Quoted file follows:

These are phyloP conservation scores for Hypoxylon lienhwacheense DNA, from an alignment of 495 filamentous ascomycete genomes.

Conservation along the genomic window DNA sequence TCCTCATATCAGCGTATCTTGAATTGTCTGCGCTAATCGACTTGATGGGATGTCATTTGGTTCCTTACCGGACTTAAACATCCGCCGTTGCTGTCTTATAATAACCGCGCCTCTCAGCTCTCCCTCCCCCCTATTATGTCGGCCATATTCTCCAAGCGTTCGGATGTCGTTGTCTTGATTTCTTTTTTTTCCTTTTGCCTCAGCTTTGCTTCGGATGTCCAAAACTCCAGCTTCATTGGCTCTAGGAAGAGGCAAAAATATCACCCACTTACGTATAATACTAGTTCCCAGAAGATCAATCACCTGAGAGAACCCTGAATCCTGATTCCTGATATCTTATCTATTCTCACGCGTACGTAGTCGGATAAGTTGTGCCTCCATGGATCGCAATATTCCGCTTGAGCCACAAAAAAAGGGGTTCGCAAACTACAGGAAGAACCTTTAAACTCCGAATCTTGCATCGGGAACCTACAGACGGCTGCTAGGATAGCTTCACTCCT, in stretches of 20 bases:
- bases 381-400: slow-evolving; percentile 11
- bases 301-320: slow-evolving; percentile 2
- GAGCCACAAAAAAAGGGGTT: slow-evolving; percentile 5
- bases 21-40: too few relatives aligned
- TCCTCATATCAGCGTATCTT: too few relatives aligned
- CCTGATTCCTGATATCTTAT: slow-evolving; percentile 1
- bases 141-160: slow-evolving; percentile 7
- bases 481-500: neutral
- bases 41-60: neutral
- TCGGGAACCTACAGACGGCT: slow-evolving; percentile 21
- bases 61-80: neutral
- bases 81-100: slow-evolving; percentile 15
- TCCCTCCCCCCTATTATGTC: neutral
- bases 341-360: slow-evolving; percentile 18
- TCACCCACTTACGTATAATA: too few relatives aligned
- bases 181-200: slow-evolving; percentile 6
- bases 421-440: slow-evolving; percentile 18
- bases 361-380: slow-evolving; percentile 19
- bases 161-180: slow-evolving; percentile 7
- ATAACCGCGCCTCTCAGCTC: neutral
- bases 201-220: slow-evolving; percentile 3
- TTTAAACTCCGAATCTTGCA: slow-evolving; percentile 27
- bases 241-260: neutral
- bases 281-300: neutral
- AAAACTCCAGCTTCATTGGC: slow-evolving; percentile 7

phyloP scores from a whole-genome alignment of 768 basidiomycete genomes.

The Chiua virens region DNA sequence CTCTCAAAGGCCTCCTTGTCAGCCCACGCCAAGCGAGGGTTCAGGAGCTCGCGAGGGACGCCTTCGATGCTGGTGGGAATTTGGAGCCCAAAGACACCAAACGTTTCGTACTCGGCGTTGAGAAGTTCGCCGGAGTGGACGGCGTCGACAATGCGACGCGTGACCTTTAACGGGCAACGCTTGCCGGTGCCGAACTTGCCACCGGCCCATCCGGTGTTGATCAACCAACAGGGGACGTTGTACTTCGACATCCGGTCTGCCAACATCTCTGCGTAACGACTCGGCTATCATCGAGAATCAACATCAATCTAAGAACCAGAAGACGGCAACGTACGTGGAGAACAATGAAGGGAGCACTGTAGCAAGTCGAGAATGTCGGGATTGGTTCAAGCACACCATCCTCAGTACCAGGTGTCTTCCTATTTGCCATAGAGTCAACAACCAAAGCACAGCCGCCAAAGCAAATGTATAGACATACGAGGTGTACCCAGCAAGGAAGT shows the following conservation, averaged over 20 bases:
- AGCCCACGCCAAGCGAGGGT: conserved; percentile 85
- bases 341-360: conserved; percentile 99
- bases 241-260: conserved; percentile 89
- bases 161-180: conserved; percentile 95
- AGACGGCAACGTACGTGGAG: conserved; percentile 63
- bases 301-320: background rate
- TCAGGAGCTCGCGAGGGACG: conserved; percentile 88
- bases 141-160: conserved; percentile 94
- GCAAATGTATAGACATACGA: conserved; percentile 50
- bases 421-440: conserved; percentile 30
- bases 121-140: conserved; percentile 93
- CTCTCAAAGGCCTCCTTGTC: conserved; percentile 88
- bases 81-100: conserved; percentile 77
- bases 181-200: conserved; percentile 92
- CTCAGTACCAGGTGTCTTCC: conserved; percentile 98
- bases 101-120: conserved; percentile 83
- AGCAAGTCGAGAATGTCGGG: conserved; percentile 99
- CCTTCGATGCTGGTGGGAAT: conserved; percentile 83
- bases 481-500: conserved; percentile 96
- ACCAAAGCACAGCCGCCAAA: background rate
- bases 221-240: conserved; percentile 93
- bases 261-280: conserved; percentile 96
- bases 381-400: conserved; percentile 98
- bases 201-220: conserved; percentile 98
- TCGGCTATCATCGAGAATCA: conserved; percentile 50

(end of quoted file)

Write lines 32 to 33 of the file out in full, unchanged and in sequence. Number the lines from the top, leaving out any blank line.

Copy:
- bases 241-260: conserved; percentile 89
- bases 161-180: conserved; percentile 95